How Macy's, Lowe's and The Limited Are Tackling Omnichannel
In a session yesterday at the National Retail Federation's Big Show in New York city, three retail executives from leading brands Macy's, Lowe's and The Limited discussed how their companies have optimized omnichannel. R.B. Harrison, chief omnichannel officer at Macy's; Debra Ellis, CEO of The Limited; and Brent Kirby, chief omnichannel officer at Lowe's, participated in a panel discussion that broke down the multiple facets of being an omnichannel retail organization, from customer service to inventory to fulfillment and more.
Tactic, Not a Strategy
This is how omnichannel is classified at The Limited, Ellis said. We have a laser focus on our target customer — the sophisticated professional — and all our decisions are made with her in mind. Kirby of Lowe's echoed Ellis' thoughts, noting that the home improvement retailer seeks to meet the customer on their terms by providing service that's most meaningful and convenient to them. For Macy's, a large focus of its omnichannel efforts is to blend mobile into the in-store experience. "We want to deliver value to her when she wants it, where she wants it," said Harrison.
For The Limited, the omnichannel process starts with analyzing the customer's most relevant path to purchase. This frequently involves a "mixed cart," Ellis said. For the women's apparel and accessories brand, this meant giving consumers the ability to reserve items online to try on in-store. In addition to providing a much more meaningful service to the shopper, The Limited benefits too by enabling its store associates (aka stylists) to cross-sell an entire outfit, increasing average order values in the process.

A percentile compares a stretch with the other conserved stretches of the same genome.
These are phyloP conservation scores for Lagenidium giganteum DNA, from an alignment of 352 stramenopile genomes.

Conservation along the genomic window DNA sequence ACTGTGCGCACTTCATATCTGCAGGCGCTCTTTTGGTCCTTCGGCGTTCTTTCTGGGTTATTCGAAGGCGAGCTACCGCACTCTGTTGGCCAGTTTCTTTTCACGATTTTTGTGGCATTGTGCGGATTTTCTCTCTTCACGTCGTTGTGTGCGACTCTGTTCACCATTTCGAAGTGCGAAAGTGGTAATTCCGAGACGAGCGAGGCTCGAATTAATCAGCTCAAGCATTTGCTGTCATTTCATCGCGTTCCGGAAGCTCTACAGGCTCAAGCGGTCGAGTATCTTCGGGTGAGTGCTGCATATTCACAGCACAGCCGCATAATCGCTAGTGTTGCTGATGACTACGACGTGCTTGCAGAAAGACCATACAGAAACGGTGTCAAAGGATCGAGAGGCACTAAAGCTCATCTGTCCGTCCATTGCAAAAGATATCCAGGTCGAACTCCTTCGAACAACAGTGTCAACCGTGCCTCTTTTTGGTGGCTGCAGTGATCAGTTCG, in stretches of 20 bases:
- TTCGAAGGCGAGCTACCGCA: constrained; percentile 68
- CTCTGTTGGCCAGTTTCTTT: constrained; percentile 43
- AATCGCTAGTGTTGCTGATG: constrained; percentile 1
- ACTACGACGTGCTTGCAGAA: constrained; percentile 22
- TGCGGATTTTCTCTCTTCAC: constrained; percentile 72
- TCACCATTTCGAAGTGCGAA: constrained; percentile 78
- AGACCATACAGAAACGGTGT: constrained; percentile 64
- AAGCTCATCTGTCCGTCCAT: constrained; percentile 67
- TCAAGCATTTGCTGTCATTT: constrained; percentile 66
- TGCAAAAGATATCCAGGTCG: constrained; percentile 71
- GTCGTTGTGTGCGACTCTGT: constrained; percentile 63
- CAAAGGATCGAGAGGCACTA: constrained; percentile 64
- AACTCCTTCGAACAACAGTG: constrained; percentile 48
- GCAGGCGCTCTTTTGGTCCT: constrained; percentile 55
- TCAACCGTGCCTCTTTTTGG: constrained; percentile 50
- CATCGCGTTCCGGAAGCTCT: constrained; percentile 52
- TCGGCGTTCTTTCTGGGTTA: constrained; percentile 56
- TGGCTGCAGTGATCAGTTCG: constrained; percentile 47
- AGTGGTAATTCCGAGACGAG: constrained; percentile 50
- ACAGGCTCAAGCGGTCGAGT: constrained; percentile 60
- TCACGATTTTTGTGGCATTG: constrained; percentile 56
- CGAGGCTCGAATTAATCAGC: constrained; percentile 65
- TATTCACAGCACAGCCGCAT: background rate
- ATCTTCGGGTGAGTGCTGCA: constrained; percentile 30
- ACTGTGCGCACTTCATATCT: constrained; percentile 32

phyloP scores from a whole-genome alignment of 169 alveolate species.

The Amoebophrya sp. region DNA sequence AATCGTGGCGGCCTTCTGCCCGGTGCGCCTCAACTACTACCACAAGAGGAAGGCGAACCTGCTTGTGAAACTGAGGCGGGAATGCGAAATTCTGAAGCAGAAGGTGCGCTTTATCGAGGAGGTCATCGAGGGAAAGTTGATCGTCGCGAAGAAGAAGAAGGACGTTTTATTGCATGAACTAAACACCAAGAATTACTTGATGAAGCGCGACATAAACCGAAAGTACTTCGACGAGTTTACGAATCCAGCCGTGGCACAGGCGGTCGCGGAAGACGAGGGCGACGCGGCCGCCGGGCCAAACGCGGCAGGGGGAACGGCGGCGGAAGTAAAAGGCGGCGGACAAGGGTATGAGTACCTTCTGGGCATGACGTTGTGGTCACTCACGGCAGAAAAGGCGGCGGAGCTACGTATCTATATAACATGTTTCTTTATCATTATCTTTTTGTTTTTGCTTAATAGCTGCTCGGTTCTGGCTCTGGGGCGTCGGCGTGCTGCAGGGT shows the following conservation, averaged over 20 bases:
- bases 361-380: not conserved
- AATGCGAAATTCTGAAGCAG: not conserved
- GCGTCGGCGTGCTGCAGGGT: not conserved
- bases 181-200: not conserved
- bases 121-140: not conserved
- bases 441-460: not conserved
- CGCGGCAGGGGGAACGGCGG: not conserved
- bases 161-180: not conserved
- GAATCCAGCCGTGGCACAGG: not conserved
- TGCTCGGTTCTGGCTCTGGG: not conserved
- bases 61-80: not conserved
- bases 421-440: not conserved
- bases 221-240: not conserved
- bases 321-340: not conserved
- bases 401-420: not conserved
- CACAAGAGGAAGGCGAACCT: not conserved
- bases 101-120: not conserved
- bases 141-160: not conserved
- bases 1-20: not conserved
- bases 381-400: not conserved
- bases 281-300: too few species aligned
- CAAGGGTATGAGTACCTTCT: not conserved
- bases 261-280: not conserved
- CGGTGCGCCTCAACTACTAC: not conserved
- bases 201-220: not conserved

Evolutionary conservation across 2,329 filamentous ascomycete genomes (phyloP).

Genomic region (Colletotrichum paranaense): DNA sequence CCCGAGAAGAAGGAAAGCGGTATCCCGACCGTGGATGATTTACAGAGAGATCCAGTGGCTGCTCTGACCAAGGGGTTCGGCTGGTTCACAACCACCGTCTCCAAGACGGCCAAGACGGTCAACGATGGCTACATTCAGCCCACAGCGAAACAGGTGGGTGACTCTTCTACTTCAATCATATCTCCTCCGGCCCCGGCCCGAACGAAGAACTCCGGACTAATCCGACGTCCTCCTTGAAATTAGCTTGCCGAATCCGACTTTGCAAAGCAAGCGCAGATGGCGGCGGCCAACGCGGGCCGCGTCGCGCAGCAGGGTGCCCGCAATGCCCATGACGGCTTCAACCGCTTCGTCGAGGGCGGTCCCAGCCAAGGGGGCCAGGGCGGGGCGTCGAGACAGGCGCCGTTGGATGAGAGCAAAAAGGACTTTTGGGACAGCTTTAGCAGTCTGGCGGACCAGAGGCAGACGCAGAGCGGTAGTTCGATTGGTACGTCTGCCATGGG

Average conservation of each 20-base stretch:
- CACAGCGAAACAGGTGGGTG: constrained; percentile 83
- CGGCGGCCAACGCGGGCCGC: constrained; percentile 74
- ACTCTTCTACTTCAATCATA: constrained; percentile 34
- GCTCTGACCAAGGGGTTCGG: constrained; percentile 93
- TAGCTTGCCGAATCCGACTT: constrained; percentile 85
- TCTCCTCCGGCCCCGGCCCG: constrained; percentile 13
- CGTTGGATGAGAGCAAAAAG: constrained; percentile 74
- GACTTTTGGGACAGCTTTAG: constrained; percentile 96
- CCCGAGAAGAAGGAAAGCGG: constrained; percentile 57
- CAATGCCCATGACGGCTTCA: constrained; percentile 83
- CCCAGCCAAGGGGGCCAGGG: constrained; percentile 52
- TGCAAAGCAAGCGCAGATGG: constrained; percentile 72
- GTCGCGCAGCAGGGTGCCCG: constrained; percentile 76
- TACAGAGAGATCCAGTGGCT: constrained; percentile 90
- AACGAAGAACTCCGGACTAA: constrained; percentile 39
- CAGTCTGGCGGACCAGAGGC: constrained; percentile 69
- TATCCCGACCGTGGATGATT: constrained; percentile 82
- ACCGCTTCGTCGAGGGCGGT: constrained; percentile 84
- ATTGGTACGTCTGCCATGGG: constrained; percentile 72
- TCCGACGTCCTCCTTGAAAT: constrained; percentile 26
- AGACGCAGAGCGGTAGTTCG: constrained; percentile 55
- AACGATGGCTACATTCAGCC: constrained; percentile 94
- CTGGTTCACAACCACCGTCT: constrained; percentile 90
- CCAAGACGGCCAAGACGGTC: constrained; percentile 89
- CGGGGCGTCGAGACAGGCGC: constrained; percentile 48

A Culture Shift
At Lowe's, a strong commitment from the C-level execs to omnichannel has made Kirby's job a lot easier. Omnichannel is everyone in the organization's job, Kirby said, and he's thankful he has the unwavering support of his bosses to make that a company mandate.
For The Limited, a key to adopting omnichannel was finding/creating the right team, Ellis said. The makeup of your team is very important, she added, telling the audience to look for people with an affinity for the client as well as the ability to accept and push for change.
Harrison noted that Macy's is currently undergoing an evolution from a siloed organization into an omnichannel brand. The once disparate .com and brick-and-mortar businesses are now operating as a hybrid team. For example, inventory buying and planning are now together under one roof, whereas they were previously separate.
"To create a seamless experience for the customer, we needed to break down some barriers," said Harrison.
Echoing the thoughts of Ellis and what she's looking for at The Limited, Macy's is seeking employees who are open to change. "You can't stay still in today's [retail] environment," Harrison said, "otherwise you'll be passed by the Amazon's of the world."
Mobile is a Game Changer
All of the panelists agreed that the impetus for retail brands to become omnichannel is the growth of mobile. Lowe's customers are using their mobile devices to obtain product and project knowledge through content such as how-to videos and customer reviews. As a result, Lowe's has equipped its store associates with mobile technology, including creating a mobile app for its employees. Our associates are really no different than the customers in the aisle when it comes to technology, Kirby said.
Within the last two years, Macy's has made mobile the priority for its development efforts. What was once designed for desktop and then shrunk to fit the smaller screens of smartphones is now designed for mobile first (both phone and tablet) and then adjusted accordingly. In addition to its development efforts, Macy's has invested in RFID, visual recognition technology and a partnership with Apple Pay to accept the mobile wallet solution in its stores.
For The Limited, mobile provides another tool for its store associates to engage with shoppers. The retailer's mobile app enables store associates to style outfits on the store floor for guests. In addition, the app allows users to take photos of clothes from their closet and send it to their stylist, who can then pair the clothing with accessories or create an entire outfit. Our associates are viewed as trusted brand advisors, and mobile helps them to better understand the shopper's path to purchase, Ellis said.